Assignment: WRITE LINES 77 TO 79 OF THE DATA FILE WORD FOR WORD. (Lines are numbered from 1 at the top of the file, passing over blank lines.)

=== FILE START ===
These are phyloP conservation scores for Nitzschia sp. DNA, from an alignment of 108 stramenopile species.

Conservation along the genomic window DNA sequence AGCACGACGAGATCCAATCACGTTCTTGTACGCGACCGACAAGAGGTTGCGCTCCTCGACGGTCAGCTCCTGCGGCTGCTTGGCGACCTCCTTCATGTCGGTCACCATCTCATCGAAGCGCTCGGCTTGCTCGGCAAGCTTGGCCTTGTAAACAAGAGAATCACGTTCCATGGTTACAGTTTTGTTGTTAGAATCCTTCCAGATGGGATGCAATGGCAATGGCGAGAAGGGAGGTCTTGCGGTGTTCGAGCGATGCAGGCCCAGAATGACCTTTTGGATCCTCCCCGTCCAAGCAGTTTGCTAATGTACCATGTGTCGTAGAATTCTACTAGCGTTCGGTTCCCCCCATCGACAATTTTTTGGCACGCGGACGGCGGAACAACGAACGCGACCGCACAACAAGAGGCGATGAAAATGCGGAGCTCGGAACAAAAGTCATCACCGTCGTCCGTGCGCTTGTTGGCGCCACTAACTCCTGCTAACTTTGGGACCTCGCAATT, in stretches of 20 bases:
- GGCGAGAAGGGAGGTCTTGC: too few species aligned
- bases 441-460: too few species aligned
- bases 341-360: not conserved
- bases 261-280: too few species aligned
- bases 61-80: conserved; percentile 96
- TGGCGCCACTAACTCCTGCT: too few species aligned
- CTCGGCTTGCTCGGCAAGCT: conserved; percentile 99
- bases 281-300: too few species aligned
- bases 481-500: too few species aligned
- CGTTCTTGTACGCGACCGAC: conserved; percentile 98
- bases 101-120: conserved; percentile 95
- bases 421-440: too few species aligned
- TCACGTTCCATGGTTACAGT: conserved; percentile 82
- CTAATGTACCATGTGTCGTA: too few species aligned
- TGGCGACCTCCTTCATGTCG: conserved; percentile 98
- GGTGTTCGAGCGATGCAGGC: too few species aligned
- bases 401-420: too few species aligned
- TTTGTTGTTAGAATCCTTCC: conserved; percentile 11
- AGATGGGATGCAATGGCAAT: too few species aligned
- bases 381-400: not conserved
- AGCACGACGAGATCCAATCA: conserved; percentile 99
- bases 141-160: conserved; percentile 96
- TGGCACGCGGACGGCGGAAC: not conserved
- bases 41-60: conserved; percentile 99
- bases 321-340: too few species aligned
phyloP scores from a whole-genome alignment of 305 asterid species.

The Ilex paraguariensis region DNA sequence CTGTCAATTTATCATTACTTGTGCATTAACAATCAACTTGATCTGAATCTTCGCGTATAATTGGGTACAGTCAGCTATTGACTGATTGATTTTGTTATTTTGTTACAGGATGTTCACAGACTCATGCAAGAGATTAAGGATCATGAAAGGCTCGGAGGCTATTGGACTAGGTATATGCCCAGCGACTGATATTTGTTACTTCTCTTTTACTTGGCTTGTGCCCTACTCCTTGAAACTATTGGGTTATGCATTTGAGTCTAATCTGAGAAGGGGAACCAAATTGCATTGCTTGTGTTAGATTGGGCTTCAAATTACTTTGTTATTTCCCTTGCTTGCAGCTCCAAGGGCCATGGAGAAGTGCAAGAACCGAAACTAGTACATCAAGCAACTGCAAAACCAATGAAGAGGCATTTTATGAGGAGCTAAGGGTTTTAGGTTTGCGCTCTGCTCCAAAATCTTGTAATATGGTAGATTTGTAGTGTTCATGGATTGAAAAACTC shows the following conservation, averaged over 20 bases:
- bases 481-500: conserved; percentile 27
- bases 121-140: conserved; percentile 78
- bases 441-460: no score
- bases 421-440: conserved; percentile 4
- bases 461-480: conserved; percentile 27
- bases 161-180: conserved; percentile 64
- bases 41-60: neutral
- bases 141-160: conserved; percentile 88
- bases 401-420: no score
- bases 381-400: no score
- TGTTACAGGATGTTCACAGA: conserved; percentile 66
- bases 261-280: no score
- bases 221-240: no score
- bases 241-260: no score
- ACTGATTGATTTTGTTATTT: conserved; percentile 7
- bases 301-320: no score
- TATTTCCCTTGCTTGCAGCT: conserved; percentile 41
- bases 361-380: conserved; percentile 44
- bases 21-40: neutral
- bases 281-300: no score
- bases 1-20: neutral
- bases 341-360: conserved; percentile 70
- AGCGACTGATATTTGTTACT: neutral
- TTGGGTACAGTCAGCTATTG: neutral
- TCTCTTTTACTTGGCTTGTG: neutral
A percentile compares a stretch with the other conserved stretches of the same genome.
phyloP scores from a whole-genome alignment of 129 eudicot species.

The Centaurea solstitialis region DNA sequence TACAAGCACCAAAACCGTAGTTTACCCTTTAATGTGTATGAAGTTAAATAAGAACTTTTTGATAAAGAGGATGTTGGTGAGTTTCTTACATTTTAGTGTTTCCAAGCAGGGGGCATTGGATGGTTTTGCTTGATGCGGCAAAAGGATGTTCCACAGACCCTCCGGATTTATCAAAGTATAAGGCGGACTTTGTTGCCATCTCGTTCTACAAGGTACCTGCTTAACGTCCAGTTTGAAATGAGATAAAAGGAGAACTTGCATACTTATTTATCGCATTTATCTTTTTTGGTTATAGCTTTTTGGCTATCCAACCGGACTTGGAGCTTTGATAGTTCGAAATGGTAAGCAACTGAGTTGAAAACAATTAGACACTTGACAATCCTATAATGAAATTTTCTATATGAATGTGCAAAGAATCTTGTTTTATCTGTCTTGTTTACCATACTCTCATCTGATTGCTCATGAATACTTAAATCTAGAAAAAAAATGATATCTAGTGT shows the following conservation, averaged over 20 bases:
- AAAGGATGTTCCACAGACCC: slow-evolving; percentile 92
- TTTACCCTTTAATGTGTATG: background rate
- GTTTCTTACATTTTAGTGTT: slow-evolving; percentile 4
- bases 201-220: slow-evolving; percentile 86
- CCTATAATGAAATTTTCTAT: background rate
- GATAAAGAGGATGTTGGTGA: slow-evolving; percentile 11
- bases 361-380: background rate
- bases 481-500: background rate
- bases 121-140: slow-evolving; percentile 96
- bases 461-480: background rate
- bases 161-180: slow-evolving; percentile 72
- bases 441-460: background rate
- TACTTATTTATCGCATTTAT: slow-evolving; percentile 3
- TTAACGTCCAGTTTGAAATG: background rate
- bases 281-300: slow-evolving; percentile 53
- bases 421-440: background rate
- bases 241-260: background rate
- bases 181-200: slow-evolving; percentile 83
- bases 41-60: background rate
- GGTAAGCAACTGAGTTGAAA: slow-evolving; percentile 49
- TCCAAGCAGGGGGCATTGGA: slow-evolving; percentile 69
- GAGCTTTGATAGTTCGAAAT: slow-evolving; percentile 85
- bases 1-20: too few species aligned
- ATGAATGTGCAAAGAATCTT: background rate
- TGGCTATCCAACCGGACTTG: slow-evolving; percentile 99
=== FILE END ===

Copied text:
- GGTAAGCAACTGAGTTGAAA: slow-evolving; percentile 49
- TCCAAGCAGGGGGCATTGGA: slow-evolving; percentile 69
- GAGCTTTGATAGTTCGAAAT: slow-evolving; percentile 85